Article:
Calorie counting is so 20th century!
Metabolic science has evolved light years in it’s understanding of how the food we eat is digested and deployed for energy.
Merely counting calories based on food labels or calorie counting apps and books or through the myriad weight loss programs you can buy is an overly simplistic approach to eating a healthy diet.
Not all calories are created equal!
Counting calories does not necessarily improve your health, even if it helps you lose weight in the short term.
Instead we should think more carefully about the energy we derive from our food in the context of human biology.
Processed foods are very easily digested in your stomach and intestines. They give you a quick hit of energy for very little digestive effort.
In contrast, veggies, nuts and whole grains make your body work much harder to extract the energy it needs. These whole foods generally offer far more vitamins and nutrients than processed items. They keep our gut bacteria happy.
Food provides energy for your body.
Digestive enzymes in the mouth, stomach and intestines break up complex food molecules into simpler structures, such as sugars and amino acids. They travel through the bloodstream to all our tissues.
Your cells use the energy stored in the chemical bonds of these simpler molecules to power your body.
Since the late 19th century, we’ve been calculating the available energy in all foods with a unit known as the food calorie, or kilocalorie. That’s the amount of energy required to heat one kilogram of water by one degree Celsius. More on that problematic approach further down below. Keep reading!
Fats provide approximately nine calories per gram. Carbohydrates and proteins deliver just four. Fiber offers a mere two calories because enzymes in the human digestive tract have great difficulty chopping it up into smaller molecules.
Every calorie count on every food label you have ever seen is based on these estimates or on some related modest derivations.
Yet these approximations assume that the 19th-century laboratory experiment on which they are based accurately reflect how much energy different people with different bodies derive from many different kinds of food.
Can you begin to see the outlines of the calorie counting problem?
New research shows that calorie assumptions are too simplistic.
To accurately calculate the total calories that someone gets out of a given food, you would have to take into account a vast array of factors.
These include whether that food has evolved to survive digestion. And how boiling, baking, microwaving or sautéing a food changes its structure and chemistry.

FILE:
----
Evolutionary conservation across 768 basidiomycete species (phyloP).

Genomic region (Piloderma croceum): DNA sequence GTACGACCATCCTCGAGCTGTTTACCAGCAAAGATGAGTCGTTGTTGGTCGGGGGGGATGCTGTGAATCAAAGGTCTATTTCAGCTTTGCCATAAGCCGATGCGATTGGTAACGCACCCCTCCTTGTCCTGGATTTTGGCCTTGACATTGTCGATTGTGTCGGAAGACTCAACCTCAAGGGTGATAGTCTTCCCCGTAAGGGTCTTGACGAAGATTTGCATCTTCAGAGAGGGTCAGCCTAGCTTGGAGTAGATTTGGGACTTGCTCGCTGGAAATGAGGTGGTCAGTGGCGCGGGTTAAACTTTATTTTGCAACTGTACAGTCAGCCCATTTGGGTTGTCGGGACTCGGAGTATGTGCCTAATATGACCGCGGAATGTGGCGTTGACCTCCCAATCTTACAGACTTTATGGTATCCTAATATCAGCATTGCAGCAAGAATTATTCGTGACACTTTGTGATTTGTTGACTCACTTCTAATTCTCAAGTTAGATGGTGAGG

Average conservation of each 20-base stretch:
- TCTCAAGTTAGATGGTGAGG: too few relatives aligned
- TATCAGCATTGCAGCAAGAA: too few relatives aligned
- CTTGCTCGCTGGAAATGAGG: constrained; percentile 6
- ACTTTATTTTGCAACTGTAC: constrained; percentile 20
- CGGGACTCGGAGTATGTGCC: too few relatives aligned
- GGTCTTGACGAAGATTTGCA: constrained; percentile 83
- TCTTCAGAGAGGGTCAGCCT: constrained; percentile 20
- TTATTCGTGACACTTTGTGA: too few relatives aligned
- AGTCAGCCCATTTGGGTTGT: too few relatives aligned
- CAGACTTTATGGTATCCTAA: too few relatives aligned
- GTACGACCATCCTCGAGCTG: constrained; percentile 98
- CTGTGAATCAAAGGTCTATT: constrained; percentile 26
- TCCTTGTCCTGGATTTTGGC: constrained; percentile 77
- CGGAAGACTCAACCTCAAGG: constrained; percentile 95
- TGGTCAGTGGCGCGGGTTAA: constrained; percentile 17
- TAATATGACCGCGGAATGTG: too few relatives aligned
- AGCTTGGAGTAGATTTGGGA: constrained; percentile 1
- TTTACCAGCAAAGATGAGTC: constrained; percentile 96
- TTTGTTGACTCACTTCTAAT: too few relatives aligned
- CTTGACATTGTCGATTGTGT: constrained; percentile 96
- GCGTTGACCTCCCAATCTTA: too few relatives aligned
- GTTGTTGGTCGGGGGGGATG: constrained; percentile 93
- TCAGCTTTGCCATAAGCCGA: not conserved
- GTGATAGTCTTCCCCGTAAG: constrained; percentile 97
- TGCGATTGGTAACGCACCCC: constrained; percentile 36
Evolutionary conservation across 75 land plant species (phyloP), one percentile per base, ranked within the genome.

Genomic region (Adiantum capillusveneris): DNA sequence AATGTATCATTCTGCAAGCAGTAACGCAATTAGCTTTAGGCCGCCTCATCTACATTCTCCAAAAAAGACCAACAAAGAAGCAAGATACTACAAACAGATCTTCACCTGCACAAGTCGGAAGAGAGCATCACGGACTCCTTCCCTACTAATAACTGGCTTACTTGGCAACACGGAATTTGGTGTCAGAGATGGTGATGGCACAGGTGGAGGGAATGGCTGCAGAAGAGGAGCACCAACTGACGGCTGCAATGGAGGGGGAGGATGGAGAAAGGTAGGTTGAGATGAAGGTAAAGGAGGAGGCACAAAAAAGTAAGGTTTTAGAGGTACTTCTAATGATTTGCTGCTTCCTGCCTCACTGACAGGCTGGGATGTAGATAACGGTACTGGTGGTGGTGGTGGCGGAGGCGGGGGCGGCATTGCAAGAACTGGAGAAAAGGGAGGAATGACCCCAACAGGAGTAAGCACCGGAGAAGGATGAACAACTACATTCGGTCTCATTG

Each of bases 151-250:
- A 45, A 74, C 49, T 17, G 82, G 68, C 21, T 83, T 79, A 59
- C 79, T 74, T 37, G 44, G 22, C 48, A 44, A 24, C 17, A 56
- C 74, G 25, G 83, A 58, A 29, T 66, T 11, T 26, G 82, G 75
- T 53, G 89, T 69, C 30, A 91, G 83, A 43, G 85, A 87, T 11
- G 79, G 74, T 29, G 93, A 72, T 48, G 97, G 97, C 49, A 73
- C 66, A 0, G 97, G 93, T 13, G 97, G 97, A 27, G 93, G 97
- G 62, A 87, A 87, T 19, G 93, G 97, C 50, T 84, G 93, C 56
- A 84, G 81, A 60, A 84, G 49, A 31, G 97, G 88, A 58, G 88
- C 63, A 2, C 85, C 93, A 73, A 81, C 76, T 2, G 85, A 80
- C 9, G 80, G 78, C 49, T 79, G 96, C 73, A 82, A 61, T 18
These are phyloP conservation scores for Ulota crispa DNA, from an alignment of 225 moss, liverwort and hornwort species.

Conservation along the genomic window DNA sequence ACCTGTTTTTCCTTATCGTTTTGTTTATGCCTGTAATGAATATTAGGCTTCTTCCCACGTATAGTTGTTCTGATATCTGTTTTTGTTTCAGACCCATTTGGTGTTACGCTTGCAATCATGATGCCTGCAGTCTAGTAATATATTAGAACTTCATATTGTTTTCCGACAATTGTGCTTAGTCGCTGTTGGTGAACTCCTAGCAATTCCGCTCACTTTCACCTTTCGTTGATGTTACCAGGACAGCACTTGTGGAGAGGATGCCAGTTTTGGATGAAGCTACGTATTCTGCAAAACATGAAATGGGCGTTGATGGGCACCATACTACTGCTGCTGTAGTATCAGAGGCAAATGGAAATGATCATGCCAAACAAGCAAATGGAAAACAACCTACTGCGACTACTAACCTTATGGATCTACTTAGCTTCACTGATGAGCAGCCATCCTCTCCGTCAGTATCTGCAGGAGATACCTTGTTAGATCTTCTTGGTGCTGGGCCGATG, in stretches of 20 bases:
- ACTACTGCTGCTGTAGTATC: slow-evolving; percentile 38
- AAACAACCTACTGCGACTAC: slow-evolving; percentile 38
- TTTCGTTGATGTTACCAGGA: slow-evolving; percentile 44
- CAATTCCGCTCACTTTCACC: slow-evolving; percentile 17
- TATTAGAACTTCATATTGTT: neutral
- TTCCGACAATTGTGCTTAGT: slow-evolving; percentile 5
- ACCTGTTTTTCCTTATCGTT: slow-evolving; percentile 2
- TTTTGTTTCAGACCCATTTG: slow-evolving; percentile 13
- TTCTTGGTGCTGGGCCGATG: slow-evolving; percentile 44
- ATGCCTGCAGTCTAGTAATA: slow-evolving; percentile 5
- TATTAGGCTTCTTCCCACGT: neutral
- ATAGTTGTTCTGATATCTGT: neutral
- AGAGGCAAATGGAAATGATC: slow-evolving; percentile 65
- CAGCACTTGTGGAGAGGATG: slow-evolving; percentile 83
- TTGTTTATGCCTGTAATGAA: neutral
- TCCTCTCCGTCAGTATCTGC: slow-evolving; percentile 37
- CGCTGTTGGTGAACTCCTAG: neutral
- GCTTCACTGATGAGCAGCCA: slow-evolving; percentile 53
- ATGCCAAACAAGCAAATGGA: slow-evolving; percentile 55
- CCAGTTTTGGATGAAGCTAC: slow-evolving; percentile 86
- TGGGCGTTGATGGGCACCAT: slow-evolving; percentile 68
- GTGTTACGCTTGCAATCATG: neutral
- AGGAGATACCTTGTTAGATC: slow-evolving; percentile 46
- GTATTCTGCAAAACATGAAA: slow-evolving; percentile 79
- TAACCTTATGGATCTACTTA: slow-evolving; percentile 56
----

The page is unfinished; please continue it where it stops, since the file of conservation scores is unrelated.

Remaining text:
Add to that how much energy your unique body expends to break down different kinds of food. And add to that the extent to which the billions of bacteria in the gut aid human digestion and use some of those very same calories for their own survival.
Nutrition scientists are beginning to learn enough to hypothetically improve calorie labels. But, digestion turns out to be such a fantastically complex and messy process that we will probably never formulate an infallible system for counting calories.
The flaws in modern calorie counting originated in the 19th century.
That’s when American chemist Wilbur Olin Atwater developed a system, still used today, for calculating the average number of calories in one gram of fat, protein and carbohydrate.
While Atwater was trying his best, there’s no such thing as an average food. Every food is digested in its own way.
Vegetables vary in their digestibility.
We eat the stems, leaves and roots of hundreds of different plants.
The walls of plant cells in the stems and leaves of some species are much tougher than those in other species. Even within a single plant, the durability of cell walls can differ.
Older leaves tend to have sturdier cell walls than young ones. Generally speaking, the weaker or more degraded the cell walls in the plant material we eat, the more calories we absorb from them.
Cooking easily ruptures cells in spinach and zucchini. Cassava or Chinese water chestnuts are much more resistant. When cell walls hold strong, foods hoard their precious calories and they pass through our body intact. Think corn kernels.
Some plant parts have evolved to make themselves more appetizing or to evade digestion altogether.
Fruits and nuts first evolved between 145 and 65 million years ago. Not long after mammals began to roam the earth.
Evolution favored fruits that were both tasty and easy to digest to better attract animals that could help plants scatter seeds.
It also favored nuts and seeds that were hard to digest. After all, seeds and nuts need to survive the guts of birds, bats, rodents and monkeys to spread their genes.
Studies suggest that peanuts, pistachios and almonds are less completely digested than other foods with similar levels of proteins, carbohydrates and fats. This means they deliver fewer calories than one would expect.
A study by Janet A. Novotny found that when people eat almonds, they receive just 129 calories per serving rather than the 170 calories reported on the label. They reached this conclusion by asking people to follow the same exact diets—except for the amount of almonds they ate. They then measured the unused calories in their feces and urine.